Back on track with the new Sport Auto

“At the start of 2022, I am proud to present a new watch in our collection: the Sport Auto. A tribute piece to the extraordinary adventure that we experienced as young men. 

As many of you are already aware, my friend François Servanin and I founded Maison LAURENT FERRIER in 2009. To better understand the beginning of this odyssey, we have to go back some forty years in time….

Let’s go back to 9 June 1979, on the Sarthe circuit, at Le Mans. François and I were about to start the iconic 24 Hours of Le Mans race. Although we had participated in this race together for a number of years, tension was still running high. We started 20th on the starting line. We were among the top of Group 5, thanks to my qualifying time of 3:55.080. It was 2 p.m.: the race was about to start. François took the decisive start, determined to impose our Porsche 935 Turbo in the standings.

After 24 hours of racing, 292 laps, 3,988.254 kilometres covered, a top speed of 312 km/h in the Mulsane straight, a rainy night but a dazzling sunrise, stress at its peak, 24 pit stops for various supplies, repairs and changes of driver, it was 10 June 1979, at 3 p.m. and François Trisconi, our teammate, finally made it across the finish line. We were 3rd overall, just behind a certain Paul Newman. A remarkable achievement for three amateur drivers like us!

The story continues in the paddocks where, in a state of elation, I offered a Nautilus to François, as a token of gratitude after this shared performance. By way of thanks and inspired by this gift, François, a born entrepreneur, then challenged me: ‘What if after this feat, we continued the adventure as a team by making our own watch?!’ Thirty years on, the dream became reality and Maison LAURENT FERRIER was born.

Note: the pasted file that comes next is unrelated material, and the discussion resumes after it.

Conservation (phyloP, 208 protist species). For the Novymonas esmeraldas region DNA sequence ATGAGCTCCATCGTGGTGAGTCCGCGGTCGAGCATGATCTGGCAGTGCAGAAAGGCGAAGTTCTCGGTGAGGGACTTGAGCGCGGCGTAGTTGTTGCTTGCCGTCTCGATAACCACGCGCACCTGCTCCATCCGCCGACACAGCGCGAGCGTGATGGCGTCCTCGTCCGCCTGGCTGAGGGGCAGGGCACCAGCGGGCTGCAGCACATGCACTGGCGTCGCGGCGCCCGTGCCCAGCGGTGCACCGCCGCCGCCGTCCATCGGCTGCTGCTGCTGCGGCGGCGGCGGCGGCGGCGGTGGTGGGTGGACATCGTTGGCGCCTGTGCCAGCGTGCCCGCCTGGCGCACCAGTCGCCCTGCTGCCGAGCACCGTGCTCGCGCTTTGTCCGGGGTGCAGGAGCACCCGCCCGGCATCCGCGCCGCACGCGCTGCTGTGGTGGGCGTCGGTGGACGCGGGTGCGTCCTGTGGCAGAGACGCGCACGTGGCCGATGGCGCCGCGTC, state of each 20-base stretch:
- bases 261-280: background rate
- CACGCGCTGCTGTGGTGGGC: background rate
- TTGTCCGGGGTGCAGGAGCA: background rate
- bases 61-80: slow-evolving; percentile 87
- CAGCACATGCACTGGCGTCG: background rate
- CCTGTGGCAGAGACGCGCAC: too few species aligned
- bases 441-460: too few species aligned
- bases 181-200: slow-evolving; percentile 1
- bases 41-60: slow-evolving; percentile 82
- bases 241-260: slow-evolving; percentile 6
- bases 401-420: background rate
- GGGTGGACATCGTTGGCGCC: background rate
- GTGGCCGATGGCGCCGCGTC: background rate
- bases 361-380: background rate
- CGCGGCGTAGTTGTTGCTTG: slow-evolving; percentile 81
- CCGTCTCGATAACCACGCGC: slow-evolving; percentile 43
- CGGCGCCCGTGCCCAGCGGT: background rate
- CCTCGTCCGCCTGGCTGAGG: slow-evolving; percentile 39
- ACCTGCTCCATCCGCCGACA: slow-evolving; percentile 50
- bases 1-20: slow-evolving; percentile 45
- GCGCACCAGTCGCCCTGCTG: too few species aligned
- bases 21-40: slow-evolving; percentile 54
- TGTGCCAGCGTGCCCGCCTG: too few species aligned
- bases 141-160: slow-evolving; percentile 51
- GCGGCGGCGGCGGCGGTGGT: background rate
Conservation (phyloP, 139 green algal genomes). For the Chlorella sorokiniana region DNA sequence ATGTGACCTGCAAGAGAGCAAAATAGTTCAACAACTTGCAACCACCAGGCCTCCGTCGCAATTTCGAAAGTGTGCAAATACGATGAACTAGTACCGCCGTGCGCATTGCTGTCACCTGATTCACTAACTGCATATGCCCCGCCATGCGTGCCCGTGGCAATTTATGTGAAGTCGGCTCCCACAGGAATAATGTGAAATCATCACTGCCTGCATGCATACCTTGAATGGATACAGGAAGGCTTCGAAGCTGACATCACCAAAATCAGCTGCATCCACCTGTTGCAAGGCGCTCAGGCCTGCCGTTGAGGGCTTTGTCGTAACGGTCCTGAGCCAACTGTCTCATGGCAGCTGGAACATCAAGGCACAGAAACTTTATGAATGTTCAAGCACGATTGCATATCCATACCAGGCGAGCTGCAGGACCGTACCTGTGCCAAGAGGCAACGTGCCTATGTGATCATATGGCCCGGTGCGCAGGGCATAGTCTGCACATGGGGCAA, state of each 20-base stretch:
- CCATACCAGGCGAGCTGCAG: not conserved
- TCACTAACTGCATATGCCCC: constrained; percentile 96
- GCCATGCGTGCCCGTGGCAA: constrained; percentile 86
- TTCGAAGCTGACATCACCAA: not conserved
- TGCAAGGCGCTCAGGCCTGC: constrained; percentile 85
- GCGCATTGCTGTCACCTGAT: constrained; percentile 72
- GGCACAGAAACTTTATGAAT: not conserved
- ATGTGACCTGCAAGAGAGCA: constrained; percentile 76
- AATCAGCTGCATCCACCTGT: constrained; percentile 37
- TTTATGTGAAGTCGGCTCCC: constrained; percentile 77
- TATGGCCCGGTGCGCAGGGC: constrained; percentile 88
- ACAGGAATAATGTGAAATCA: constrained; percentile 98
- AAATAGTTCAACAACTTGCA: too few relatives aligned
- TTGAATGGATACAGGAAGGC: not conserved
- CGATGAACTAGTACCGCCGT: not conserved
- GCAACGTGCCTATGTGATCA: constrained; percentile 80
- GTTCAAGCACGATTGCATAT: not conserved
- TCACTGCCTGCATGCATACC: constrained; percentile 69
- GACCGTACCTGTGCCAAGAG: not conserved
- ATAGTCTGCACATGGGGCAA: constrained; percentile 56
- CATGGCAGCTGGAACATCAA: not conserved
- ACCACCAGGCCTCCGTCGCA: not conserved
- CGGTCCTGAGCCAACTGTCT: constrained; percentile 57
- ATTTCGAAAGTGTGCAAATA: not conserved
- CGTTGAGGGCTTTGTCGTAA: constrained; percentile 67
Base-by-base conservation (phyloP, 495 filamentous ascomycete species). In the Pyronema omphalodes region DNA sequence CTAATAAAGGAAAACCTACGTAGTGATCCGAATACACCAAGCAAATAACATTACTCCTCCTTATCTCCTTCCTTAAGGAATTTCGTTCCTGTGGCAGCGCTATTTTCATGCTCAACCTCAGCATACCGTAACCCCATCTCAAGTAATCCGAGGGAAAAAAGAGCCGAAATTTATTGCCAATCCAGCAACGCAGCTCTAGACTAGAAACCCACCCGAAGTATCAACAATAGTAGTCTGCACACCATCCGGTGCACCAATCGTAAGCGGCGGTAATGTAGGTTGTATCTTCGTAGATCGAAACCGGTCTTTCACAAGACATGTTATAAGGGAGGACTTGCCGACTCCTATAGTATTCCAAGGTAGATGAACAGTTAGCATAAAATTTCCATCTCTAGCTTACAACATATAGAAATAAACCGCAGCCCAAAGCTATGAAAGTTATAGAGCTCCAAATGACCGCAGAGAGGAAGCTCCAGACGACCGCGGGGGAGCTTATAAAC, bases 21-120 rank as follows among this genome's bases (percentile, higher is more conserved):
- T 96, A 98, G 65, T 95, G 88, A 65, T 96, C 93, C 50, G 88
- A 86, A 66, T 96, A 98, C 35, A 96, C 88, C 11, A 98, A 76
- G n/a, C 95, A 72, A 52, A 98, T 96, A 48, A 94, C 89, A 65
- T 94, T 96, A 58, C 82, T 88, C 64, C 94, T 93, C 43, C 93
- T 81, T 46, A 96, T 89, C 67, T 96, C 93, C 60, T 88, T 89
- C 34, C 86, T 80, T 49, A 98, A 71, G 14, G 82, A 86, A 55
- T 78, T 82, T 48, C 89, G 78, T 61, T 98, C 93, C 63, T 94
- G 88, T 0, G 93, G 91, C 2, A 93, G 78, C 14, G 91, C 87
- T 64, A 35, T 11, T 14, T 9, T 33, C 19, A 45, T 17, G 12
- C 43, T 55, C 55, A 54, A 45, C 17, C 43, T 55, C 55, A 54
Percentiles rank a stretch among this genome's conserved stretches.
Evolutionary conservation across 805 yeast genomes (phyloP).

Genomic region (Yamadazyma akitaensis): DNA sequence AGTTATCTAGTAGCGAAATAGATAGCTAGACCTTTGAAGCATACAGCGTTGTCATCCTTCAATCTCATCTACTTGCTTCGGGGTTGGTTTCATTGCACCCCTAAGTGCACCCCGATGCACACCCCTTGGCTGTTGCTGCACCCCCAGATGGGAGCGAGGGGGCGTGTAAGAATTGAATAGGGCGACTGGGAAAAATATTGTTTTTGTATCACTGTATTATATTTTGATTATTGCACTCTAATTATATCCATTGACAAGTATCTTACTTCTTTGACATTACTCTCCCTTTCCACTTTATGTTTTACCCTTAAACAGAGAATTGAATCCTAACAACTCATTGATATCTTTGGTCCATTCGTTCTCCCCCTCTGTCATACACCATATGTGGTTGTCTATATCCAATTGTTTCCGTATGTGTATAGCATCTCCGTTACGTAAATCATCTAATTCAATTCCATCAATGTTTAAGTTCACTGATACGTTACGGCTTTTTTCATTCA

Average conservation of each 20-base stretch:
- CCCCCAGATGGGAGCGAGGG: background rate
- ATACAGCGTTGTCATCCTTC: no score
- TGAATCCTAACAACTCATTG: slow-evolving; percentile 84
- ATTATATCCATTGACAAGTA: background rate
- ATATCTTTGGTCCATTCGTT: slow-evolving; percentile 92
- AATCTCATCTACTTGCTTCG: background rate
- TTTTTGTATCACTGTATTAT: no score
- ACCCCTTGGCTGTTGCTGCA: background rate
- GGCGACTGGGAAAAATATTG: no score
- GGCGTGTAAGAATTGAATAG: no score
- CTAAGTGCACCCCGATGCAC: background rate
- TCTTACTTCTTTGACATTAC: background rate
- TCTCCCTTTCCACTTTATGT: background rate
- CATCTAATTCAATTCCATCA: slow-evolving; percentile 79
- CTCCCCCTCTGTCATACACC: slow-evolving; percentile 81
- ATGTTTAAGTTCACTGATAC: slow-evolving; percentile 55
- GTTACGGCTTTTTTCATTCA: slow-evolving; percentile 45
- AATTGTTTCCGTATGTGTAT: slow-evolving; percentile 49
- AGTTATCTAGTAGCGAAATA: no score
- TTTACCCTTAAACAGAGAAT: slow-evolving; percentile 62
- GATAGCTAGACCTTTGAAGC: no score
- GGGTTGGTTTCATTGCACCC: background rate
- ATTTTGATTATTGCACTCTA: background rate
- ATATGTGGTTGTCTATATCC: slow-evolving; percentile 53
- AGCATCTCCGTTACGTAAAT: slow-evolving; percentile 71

Today, more than forty years have passed since this exceptional podium, but not a single week goes by without us recalling this memory. It is also thanks to this that we designed the Sport Auto. We thought it would have been the ideal timepiece to wear during each of our races.” 


“In watchmaking as well as during our many racing adventures, I have always been very attentive to the slightest sensations. Just like the vibrations of the steering wheel, the roar of the engine, the screeching of the tyres, the heat of the leather of my gloves or even the intensity of the speed keeping me firmly in my seat, our Sport Auto had to arouse true emotions.”

The exterior of the Sport Auto is a refined interplay of firm and rounded curves enlivened by a few counter-curves outlining a bodywork with a perfectly balanced design. The case comes in grade 5 titanium and measures 41.5 mm in diameter. LAURENT FERRIER has chosen to add a contrasting bezel with softer lines, an evolution of our Square case, to the tonneau-shaped middle case with a very pronounced look. As with each of the pieces in the collection, they made sure to create a real harmony between the different components, with the idea of ​​giving the Sport Auto a silhouette that is both sporty and curvaceous. To reinforce the contrast of this confrontation of curves from the Grand Sport Tourbillon, but slightly smaller in size, and give an aerodynamic aspect to the timepiece, the finishes are different on each of its faces. The bezel displays a circular satin-brushed finish that contrasts with its mirror-polished flanks as well as with the vertical satin-brushed middle case.

Icing on the cake, a fully integrated metal bracelet has been added to this case, also in grade 5 titanium, which takes up the vertical satin finish enhanced by polished flanks. The inclined sides of the centre links are also polished. These different finishes give the Sport Auto a very mechanical aspect, another tribute to traditional watchmaking mixed with the two founders’ passion for cars.

The emblematic LAURENT FERRIER ball-shaped crown is, for the first time, screwed down and elegantly integrated into the middle case. The generous features of this crown allow pleasant handling in order to give the initial impetus to the automatic movement. This screw-down crown, combined with water resistance tested to 120 metres, guarantee a maximum comfort for daily wear.